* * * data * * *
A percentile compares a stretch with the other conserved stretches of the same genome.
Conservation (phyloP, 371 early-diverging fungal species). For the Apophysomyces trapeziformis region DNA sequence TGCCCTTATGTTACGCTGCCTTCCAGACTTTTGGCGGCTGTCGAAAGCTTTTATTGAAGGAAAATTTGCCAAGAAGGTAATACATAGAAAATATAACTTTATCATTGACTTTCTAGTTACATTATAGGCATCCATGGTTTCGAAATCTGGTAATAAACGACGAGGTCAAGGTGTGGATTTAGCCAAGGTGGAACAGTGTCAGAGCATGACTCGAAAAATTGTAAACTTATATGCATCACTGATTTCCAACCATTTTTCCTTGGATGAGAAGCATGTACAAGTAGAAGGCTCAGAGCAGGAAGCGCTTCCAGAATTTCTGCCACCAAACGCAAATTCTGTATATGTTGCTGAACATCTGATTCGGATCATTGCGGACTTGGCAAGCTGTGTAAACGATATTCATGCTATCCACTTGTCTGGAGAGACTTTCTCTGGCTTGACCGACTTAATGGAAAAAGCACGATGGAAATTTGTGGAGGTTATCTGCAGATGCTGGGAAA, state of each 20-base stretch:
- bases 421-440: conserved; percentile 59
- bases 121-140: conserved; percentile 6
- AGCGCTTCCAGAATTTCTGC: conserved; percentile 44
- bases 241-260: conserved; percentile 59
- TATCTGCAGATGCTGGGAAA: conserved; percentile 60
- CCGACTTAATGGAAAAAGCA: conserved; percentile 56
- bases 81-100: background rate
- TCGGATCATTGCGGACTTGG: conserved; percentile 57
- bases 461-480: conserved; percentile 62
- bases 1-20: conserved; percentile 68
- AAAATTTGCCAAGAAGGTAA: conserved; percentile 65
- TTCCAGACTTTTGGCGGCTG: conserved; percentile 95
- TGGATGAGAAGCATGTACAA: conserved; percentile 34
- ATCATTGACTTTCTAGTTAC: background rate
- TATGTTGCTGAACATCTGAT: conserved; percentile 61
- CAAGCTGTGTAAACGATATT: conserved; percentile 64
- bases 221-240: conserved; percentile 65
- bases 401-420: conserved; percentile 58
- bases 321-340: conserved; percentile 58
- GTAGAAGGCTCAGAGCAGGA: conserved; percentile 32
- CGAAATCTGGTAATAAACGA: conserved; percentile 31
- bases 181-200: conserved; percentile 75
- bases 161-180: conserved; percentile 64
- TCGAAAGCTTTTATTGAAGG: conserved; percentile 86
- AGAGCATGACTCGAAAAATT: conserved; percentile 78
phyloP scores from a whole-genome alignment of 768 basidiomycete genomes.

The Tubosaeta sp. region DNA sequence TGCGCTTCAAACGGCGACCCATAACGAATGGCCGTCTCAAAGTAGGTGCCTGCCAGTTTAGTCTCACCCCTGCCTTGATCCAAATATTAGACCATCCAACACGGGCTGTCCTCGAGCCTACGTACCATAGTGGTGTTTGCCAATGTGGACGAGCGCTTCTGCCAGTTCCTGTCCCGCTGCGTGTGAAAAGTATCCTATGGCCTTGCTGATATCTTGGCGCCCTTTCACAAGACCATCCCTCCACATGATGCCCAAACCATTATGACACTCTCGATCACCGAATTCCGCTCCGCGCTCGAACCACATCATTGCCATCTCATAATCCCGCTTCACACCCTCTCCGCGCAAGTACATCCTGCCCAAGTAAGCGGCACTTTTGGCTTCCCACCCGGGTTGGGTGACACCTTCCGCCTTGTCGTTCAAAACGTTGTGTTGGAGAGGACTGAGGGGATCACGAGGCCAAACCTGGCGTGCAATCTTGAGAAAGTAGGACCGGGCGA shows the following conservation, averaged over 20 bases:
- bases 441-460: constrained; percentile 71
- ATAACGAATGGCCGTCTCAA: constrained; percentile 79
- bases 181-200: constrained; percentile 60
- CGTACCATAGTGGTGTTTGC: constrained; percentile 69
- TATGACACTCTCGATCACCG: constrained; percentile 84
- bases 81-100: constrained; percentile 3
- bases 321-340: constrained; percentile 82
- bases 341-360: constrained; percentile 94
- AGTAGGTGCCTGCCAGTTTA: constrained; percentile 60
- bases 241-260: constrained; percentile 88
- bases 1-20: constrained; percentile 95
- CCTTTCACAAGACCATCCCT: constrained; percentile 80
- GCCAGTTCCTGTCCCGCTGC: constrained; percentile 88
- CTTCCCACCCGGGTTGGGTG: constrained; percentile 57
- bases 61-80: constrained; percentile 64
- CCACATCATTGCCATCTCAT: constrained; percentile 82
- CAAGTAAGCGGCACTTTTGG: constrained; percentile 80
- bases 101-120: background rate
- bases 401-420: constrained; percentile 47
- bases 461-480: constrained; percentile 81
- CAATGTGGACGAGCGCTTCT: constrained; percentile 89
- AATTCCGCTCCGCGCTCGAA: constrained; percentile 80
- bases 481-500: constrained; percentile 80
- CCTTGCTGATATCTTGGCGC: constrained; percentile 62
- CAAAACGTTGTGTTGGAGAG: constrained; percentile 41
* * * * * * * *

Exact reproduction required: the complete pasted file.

A percentile compares a stretch with the other conserved stretches of the same genome.
Conservation (phyloP, 371 early-diverging fungal species). For the Apophysomyces trapeziformis region DNA sequence TGCCCTTATGTTACGCTGCCTTCCAGACTTTTGGCGGCTGTCGAAAGCTTTTATTGAAGGAAAATTTGCCAAGAAGGTAATACATAGAAAATATAACTTTATCATTGACTTTCTAGTTACATTATAGGCATCCATGGTTTCGAAATCTGGTAATAAACGACGAGGTCAAGGTGTGGATTTAGCCAAGGTGGAACAGTGTCAGAGCATGACTCGAAAAATTGTAAACTTATATGCATCACTGATTTCCAACCATTTTTCCTTGGATGAGAAGCATGTACAAGTAGAAGGCTCAGAGCAGGAAGCGCTTCCAGAATTTCTGCCACCAAACGCAAATTCTGTATATGTTGCTGAACATCTGATTCGGATCATTGCGGACTTGGCAAGCTGTGTAAACGATATTCATGCTATCCACTTGTCTGGAGAGACTTTCTCTGGCTTGACCGACTTAATGGAAAAAGCACGATGGAAATTTGTGGAGGTTATCTGCAGATGCTGGGAAA, state of each 20-base stretch:
- bases 421-440: conserved; percentile 59
- bases 121-140: conserved; percentile 6
- AGCGCTTCCAGAATTTCTGC: conserved; percentile 44
- bases 241-260: conserved; percentile 59
- TATCTGCAGATGCTGGGAAA: conserved; percentile 60
- CCGACTTAATGGAAAAAGCA: conserved; percentile 56
- bases 81-100: background rate
- TCGGATCATTGCGGACTTGG: conserved; percentile 57
- bases 461-480: conserved; percentile 62
- bases 1-20: conserved; percentile 68
- AAAATTTGCCAAGAAGGTAA: conserved; percentile 65
- TTCCAGACTTTTGGCGGCTG: conserved; percentile 95
- TGGATGAGAAGCATGTACAA: conserved; percentile 34
- ATCATTGACTTTCTAGTTAC: background rate
- TATGTTGCTGAACATCTGAT: conserved; percentile 61
- CAAGCTGTGTAAACGATATT: conserved; percentile 64
- bases 221-240: conserved; percentile 65
- bases 401-420: conserved; percentile 58
- bases 321-340: conserved; percentile 58
- GTAGAAGGCTCAGAGCAGGA: conserved; percentile 32
- CGAAATCTGGTAATAAACGA: conserved; percentile 31
- bases 181-200: conserved; percentile 75
- bases 161-180: conserved; percentile 64
- TCGAAAGCTTTTATTGAAGG: conserved; percentile 86
- AGAGCATGACTCGAAAAATT: conserved; percentile 78
phyloP scores from a whole-genome alignment of 768 basidiomycete genomes.

The Tubosaeta sp. region DNA sequence TGCGCTTCAAACGGCGACCCATAACGAATGGCCGTCTCAAAGTAGGTGCCTGCCAGTTTAGTCTCACCCCTGCCTTGATCCAAATATTAGACCATCCAACACGGGCTGTCCTCGAGCCTACGTACCATAGTGGTGTTTGCCAATGTGGACGAGCGCTTCTGCCAGTTCCTGTCCCGCTGCGTGTGAAAAGTATCCTATGGCCTTGCTGATATCTTGGCGCCCTTTCACAAGACCATCCCTCCACATGATGCCCAAACCATTATGACACTCTCGATCACCGAATTCCGCTCCGCGCTCGAACCACATCATTGCCATCTCATAATCCCGCTTCACACCCTCTCCGCGCAAGTACATCCTGCCCAAGTAAGCGGCACTTTTGGCTTCCCACCCGGGTTGGGTGACACCTTCCGCCTTGTCGTTCAAAACGTTGTGTTGGAGAGGACTGAGGGGATCACGAGGCCAAACCTGGCGTGCAATCTTGAGAAAGTAGGACCGGGCGA shows the following conservation, averaged over 20 bases:
- bases 441-460: constrained; percentile 71
- ATAACGAATGGCCGTCTCAA: constrained; percentile 79
- bases 181-200: constrained; percentile 60
- CGTACCATAGTGGTGTTTGC: constrained; percentile 69
- TATGACACTCTCGATCACCG: constrained; percentile 84
- bases 81-100: constrained; percentile 3
- bases 321-340: constrained; percentile 82
- bases 341-360: constrained; percentile 94
- AGTAGGTGCCTGCCAGTTTA: constrained; percentile 60
- bases 241-260: constrained; percentile 88
- bases 1-20: constrained; percentile 95
- CCTTTCACAAGACCATCCCT: constrained; percentile 80
- GCCAGTTCCTGTCCCGCTGC: constrained; percentile 88
- CTTCCCACCCGGGTTGGGTG: constrained; percentile 57
- bases 61-80: constrained; percentile 64
- CCACATCATTGCCATCTCAT: constrained; percentile 82
- CAAGTAAGCGGCACTTTTGG: constrained; percentile 80
- bases 101-120: background rate
- bases 401-420: constrained; percentile 47
- bases 461-480: constrained; percentile 81
- CAATGTGGACGAGCGCTTCT: constrained; percentile 89
- AATTCCGCTCCGCGCTCGAA: constrained; percentile 80
- bases 481-500: constrained; percentile 80
- CCTTGCTGATATCTTGGCGC: constrained; percentile 62
- CAAAACGTTGTGTTGGAGAG: constrained; percentile 41